Residential land in Rwanda is scarce due to hilly terrain, a high population and a focus on agricultural growth to address food security concerns. The situation worsened following the 1994 genocide against the Tutsi, which led to extensive destruction of houses and infrastructure, leading to thousands of Rwandans becoming homeless. To address these concerns, the government embarked upon a resettlement programme to regroup people into planned residential areas, ‘imidugudu’, the aim of which is to provide improved quality of life for the population through the provision of basic needs.
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Library ResourceReports & ResearchDecember, 2015Rwanda
Library ResourceJanuary, 2013Rwanda
In the complex soilscape of Rwanda, failure to tailor soil fertility management technologies to specific soil types is the major constraint to their adoption. A study was undertaken to understand how scientists can introduce new soil-related technologies as part of the already functioning farmers’ soil knowledge (FSK) system and achieve soil-specific fertility management interventions. Farmer participatory research and biophysical diagnostic methods were used in Akavuguto watershed, southern Rwanda.
Library ResourceJune, 2011Rwanda
The aim of the present paper is to investigate whether households relocated to government- built village settlements, as part of Rwanda’s Villagisation programme (‘Imidugudu’), diversify into non-farm income-generating activities to a greater extent than other rural households in Rwanda, and if so, to what extent the variation can be explained by differences in micro-level asset and meso-level access factors.
Library ResourceDecember, 2013Rwanda
In a context of globalization and liberalization, Africa is increasingly confronted with the commercialization of its space. Various large-scale actors, including international private investors, investor states, and local entrepreneurs, are constantly seeking to expand their land holdings for the production of food crops or biofuels. This article presents two Rwandan case studies and analyzes how large-scale land acquisition by foreign and local elite players affects local livelihoods.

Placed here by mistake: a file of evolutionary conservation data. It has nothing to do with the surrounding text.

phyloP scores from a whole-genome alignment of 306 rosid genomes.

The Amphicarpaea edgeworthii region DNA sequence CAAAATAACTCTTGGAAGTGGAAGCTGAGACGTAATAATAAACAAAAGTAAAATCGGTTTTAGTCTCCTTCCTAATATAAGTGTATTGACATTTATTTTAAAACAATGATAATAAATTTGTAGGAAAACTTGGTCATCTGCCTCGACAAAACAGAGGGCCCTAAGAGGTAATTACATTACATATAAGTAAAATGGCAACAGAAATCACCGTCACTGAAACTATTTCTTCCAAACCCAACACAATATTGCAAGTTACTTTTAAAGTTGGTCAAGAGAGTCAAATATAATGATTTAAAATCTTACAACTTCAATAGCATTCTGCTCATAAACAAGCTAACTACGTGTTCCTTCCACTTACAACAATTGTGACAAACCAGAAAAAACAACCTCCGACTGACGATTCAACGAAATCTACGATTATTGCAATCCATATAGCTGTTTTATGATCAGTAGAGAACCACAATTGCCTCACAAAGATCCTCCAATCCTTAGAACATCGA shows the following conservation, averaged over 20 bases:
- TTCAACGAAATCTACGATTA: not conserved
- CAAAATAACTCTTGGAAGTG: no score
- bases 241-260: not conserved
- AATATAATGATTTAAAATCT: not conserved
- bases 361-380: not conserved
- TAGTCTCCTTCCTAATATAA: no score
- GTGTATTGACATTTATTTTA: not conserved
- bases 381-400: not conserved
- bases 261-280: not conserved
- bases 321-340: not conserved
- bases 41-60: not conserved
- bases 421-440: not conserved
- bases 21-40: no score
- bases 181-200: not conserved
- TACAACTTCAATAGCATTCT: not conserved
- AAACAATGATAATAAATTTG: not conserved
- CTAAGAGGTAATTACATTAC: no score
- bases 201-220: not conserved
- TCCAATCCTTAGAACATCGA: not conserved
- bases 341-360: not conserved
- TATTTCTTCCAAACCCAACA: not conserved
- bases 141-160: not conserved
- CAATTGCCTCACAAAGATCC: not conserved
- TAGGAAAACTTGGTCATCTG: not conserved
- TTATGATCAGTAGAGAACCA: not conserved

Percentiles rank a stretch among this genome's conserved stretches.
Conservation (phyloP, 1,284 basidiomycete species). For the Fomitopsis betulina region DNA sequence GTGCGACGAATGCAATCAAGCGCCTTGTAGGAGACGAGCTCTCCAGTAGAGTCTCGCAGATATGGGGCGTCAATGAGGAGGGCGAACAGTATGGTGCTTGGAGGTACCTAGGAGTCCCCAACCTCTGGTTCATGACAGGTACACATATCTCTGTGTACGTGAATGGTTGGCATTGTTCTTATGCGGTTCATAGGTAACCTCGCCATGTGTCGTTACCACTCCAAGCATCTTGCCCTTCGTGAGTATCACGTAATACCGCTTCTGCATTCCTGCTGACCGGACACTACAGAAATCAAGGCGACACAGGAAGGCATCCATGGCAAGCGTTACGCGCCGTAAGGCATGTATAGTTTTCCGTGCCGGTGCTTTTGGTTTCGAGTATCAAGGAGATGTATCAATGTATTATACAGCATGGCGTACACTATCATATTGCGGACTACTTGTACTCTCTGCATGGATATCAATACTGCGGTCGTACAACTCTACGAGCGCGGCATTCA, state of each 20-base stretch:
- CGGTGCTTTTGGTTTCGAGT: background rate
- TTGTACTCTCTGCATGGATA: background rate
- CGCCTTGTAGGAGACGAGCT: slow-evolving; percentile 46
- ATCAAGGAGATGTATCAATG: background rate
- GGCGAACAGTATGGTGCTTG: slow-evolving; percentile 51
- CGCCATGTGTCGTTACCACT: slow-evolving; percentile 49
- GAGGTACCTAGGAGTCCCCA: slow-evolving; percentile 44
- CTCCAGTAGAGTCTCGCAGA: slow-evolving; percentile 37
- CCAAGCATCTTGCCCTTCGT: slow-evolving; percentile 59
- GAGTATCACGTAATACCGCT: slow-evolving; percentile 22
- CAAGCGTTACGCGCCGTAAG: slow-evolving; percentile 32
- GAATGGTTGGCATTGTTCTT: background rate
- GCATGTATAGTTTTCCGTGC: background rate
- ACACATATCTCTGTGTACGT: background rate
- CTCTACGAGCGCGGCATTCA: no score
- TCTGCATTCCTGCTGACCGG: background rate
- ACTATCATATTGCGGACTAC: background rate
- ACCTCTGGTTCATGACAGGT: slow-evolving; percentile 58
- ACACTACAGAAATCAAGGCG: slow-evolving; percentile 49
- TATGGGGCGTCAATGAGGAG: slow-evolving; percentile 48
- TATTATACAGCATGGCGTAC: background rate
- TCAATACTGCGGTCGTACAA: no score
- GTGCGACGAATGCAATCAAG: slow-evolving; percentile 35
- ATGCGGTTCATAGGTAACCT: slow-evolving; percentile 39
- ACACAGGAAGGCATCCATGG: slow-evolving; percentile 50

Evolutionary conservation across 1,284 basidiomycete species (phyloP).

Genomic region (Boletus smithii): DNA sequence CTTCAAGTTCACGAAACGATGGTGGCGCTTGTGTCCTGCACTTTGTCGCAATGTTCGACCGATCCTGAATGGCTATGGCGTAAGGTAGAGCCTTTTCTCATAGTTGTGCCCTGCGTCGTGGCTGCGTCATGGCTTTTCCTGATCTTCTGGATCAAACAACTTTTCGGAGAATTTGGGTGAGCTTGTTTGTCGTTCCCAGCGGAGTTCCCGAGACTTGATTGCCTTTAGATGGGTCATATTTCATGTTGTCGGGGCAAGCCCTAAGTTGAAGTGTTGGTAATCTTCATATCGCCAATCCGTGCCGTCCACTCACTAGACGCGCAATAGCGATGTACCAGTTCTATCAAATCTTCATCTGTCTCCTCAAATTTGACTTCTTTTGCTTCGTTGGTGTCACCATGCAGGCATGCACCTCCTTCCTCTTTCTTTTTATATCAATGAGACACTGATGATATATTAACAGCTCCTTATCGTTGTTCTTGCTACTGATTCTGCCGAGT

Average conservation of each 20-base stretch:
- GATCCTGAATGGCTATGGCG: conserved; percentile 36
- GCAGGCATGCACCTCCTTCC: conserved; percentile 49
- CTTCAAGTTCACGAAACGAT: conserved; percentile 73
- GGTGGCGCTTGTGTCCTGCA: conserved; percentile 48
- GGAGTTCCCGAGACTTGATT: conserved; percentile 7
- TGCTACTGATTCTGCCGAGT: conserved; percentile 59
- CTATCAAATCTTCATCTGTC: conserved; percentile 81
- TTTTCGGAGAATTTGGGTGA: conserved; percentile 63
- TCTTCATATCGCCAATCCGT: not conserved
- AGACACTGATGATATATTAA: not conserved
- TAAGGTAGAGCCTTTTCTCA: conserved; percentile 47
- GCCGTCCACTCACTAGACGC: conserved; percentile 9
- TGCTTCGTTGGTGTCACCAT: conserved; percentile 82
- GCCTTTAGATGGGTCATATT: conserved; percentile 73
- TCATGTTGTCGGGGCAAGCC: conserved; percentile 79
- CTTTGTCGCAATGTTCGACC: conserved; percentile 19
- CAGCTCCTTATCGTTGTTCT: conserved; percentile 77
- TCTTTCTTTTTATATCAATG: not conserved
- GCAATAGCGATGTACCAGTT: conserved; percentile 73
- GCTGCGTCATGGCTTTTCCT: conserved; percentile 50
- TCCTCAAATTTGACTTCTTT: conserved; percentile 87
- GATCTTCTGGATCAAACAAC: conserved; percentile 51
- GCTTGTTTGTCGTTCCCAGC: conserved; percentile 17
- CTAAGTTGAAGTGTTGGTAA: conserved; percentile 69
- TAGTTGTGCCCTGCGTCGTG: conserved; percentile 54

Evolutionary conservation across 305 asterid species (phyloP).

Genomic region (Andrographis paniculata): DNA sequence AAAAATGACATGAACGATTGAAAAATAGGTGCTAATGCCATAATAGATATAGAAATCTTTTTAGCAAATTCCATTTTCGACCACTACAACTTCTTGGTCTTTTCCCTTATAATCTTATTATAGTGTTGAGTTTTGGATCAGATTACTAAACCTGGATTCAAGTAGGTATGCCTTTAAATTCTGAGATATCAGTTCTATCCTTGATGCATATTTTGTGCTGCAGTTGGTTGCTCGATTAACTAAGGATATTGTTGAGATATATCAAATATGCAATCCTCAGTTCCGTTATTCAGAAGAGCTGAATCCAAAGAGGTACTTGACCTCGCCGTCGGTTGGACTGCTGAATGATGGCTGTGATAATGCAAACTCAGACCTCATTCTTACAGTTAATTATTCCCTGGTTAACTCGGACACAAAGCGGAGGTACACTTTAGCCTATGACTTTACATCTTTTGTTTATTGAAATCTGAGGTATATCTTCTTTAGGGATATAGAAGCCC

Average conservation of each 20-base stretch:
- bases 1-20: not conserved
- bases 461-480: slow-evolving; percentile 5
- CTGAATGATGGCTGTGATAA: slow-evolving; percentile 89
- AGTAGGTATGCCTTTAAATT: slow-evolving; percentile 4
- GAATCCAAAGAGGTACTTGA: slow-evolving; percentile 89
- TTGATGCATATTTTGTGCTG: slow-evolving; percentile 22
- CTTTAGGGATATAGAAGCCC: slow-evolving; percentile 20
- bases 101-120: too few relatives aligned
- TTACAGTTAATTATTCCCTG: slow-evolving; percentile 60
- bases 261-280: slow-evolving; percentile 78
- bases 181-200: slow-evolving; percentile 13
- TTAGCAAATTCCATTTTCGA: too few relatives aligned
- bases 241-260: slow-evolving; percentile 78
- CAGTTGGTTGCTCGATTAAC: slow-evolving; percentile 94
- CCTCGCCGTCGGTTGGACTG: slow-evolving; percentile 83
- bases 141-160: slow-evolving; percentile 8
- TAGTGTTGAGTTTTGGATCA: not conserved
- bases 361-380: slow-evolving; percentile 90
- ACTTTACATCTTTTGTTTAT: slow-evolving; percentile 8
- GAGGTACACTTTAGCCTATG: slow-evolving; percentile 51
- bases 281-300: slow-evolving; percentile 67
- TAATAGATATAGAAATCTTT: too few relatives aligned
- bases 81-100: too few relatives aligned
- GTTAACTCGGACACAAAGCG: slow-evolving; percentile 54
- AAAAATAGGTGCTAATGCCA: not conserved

Library ResourcePeer-reviewed publicationJanuary, 2013Rwanda
The study assessed the adoption of land use consolidation and its determinants in Nyanza District of Southern Province, Rwanda. Land use consolidation is part of the on-going crop intensification program led by the Ministry of Agriculture in Rwanda. The extent to which this policy has been adopted is less spatially known. In addition, there is scarce knowledge about the factors affecting the adoption of this policy at household level. A sample of 132 households was randomly selected for the interviews conducted in August 2010.
Library ResourceMay, 2012Rwanda
In this study, maximum likelihood supervised classification and post-classification change detection techniques were applied to cloud-free Landsat mosaic scenes formed for three years, 1987, 2001 and 2010, to map land cover changes in the Lake Kivu region in Central Africa. A supervised classification was carried out on the stacked vector of six reflective bands and two vegetation index images for the three years individually with the aid of ground data. Since ground data was not available for 1987, visual interpretation was used to aid supervised classification.
Library ResourceMay, 2012Rwanda
Durban COP17 December 2011 (UNFCCC 2011). The World held its breath for a global commitment to reducing greenhouse gas emissions in a bid to steady human-induced climate change. During the proceedings, one unique country, Rwanda, set fourth its ambitious national strategy for charting a green growth and climate resilient future.
Library ResourceJune, 2012Rwanda
Food crop production in Rwanda is predominantly dependent on the productivity in small- and fragmented farms. Raising productivity levels in smallholder farms therefore represents a vital means to economic growth and poverty reduction in Rwanda. Ministry of Agriculture and Animal Resources (MINAGRI) has embarked on a simplified land use consolidation model whereby farmers in a given area grow the priority food crops in a synchronized fashion while keeping their land rights intact.
Library ResourceFebruary, 2012Rwanda
This chapter accomplishes several purposes, in which it shares the reader the theoretical orientation and empirical evidences of numerous studies that are closely related to the issues being raised in this study. It deals with the review of theoretical and empirical literature mainly related to rural poverty and livelihoods. In doing so, the chapter intentionally includes discussions on a wider scale to look at pertinent literature from many sub-Saharan African countries and beyond that have some resonance to better understand and relate the Ethiopian case to the wider literature.
Library ResourceReports & ResearchFebruary, 2012Rwanda
The majority of rural Rwandans are dependent on land for their livelihoods. Recognizing the critical nature of land to peace, stability, and economic development, Rwanda began implementing the Land Tenure Regularisation Process (LTRP) in 2008. While the Rwanda government has made highly commendable efforts in implementing the LTRP, some challenges have been faced, including a challenge whereby landowners only came to learn about the requirement of paying land lease at the time of collecting the Ownership Documents.
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